Joan is an Associate Professor at Adelphi University and is currently developing several film projects.

For more information on WONDER DRUG, please visit www.wonderdrugthemovie.com and www.facebook.com/wonderdrugthemovie.

Full bios on Alysia and Caitlin can be found below.

###

WONDER DRUG PRODUCER/STAR ALYSIA REINER:

Alysia is an award winning actress, producer, mother, humanitarian, and outspoken environmentalist.

As an actress, Alysia won a Screen Actors Guild Award (Outstanding Performance for an Ensemble Cast) playing Christine, Jack’s fiancee and then bride, in the Oscar-winning film “Sideways.”. Alysia’s other film credits include “Backwards”, “Not For Nothing”, Arranged”, “Kissing Jessica Stein,” “One Last Thing,” “The A List,” “For Love of the Game” with Kevin Costner, “Row Your Boat” with Jon Bon Jovi, “The Narrow Gate,” “Hourly Rates,” “3 Body Problem,” and “The Stand In.” Most recently, “The Vicious Kind”, produced by Neil LaBute, premiered at Sundance 2009, was nominated for two independent Spirit Awards.

Among her many stage roles, she starred in the New York Premiere of “Pentecost” by Tony-winning playwright David Edgar, and starred in the provocative two character play “An Oak Tree” with Tim Crouch, which won a Special Obie Award. Her portrayal of June Miller in “Anais Nin: One Of Her Lives” was critically acclaimed, as was her turn in “Wasps In Bed” at The Beckett Theater, of which the New York Times wrote “Alysia Reiner is priceless.” Last summer she originated the role of Tina Modotti in “Modotti”. Other New York theater includes “Hillary: A Modern Greek Tragedy With A Somewhat Happy Ending” at The Public Theater, “Jayson With a Y,” “Manhattan Cassanova” with Mercedes Ruehl, and “Love in the Age of Narcissism” and “Dating Games,” both with her husband, actor David Alan Basche.Alysia has appeared on stages around the country; from the Sundance Filmmakers Lab in Utah to The Matrix Theatre in LA to The Forum Theater in New Jersey; and around the world from The Edinburgh Festival in Scotland to The Royal Court Theatre in London. This Fall she starred in the US premiere of A CHARITY CASE Off-Broadway.

Alysia’s many TV roles include “Blue Bloods,” “The Sopranos,” “Law & Order” (all 3 shows), “30 Rock,” “White Collar,” “Love Monkey,” “The Drew Carey Show,” “The Practice,” “The Jury,” “Family Law,” “Jack & Jill,” and series lead in the pilot “An Englishman in New York.”

Speed Grieving, the short film that Alysia created, produced and stars in, had it’s World Premiere at The Hamptons International Film Festival, and has since been invited to over a dozen more film festivals and has won multiple awards. She has been asked to be a regular contributor – about grief & and film – for the Huffington Post and Maria Shriver’s Website.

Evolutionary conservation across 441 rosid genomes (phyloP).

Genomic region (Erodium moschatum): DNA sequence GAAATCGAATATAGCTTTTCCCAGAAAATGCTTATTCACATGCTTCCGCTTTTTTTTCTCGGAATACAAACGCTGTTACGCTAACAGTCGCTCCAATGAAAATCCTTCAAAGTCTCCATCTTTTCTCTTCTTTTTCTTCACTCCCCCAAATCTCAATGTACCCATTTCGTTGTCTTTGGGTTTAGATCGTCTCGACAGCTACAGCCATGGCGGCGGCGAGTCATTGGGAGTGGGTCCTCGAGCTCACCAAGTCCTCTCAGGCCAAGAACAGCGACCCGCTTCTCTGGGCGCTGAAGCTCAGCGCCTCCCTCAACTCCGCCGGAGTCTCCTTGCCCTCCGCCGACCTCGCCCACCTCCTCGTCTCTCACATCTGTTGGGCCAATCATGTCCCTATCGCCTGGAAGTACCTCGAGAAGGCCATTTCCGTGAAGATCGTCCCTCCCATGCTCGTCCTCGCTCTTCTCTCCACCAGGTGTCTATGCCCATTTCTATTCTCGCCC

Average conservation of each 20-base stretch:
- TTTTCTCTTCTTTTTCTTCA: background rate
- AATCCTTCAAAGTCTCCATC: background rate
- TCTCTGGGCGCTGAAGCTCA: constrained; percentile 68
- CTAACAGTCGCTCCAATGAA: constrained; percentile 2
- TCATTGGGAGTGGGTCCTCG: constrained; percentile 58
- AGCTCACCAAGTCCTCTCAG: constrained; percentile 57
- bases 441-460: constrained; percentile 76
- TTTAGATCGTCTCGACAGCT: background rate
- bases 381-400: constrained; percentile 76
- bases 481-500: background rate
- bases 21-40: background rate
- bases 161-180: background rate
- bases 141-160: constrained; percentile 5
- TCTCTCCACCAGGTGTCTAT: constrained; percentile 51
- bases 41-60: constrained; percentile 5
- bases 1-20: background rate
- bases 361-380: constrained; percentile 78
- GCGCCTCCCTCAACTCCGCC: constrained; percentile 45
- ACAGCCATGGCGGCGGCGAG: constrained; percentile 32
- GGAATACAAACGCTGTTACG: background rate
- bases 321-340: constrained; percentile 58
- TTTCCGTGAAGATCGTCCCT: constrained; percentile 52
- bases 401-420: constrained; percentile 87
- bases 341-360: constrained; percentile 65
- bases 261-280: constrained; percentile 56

As a new mother, she was featured on Celebrity Baby Scoop, Stroller Traffic, People.com, Healthy Child Healthy World, Family Focus Blog, Today I ate a Rainbow, Your Green Baby, and others. She is a celebrity green momma spokesperson for Best For Babes, an organization that works to change how we view and support breast feeding, and gives moms the solutions they need to make it work.

Alysia is a champion of all things eco-friendly, and she and her husband recently used their own home as a way to share information about building green. Their brownstone renovation in Harlem was featured on television’s “World’s Greenest Homes” and “Renovation Nation”; in various magazines like Dwell, Gotham, and The Nest; and they allowed the environmentally friendly construction process to be chronicled on Web sites such as Dwell.com and Kohler.com.

She was recently recognized as an INTELLIGENT OPTIMIST in Ode Magazine:
http://www.odemagazine.com/blogs/intelligent_optimists/22336/alysia_reiner
and profiled by New York Women in Film and Television as a woman to watch:
http://www.nywift.org/article.aspx?id=2319.

Alysia is on the board of The Broad Collective, and is involved with many charities including The Cancer Support Community, Habitat for Humanity, Our Time Theatre Company, 52nd Street Project, Actors for Autism, Joyful Heart Foundation, Comp2Kids, GEMS, and Circle of Health International.

For more information:

twitter: @alysiareiner

www.facebook.com/SpeedGrieving

http://www.facebook.com/AlysiaReiner

www.speedgrieving.org

www.alysiareiner.com

WONDER DRUG SCREENWRITER CAITLIN MCCARTHY: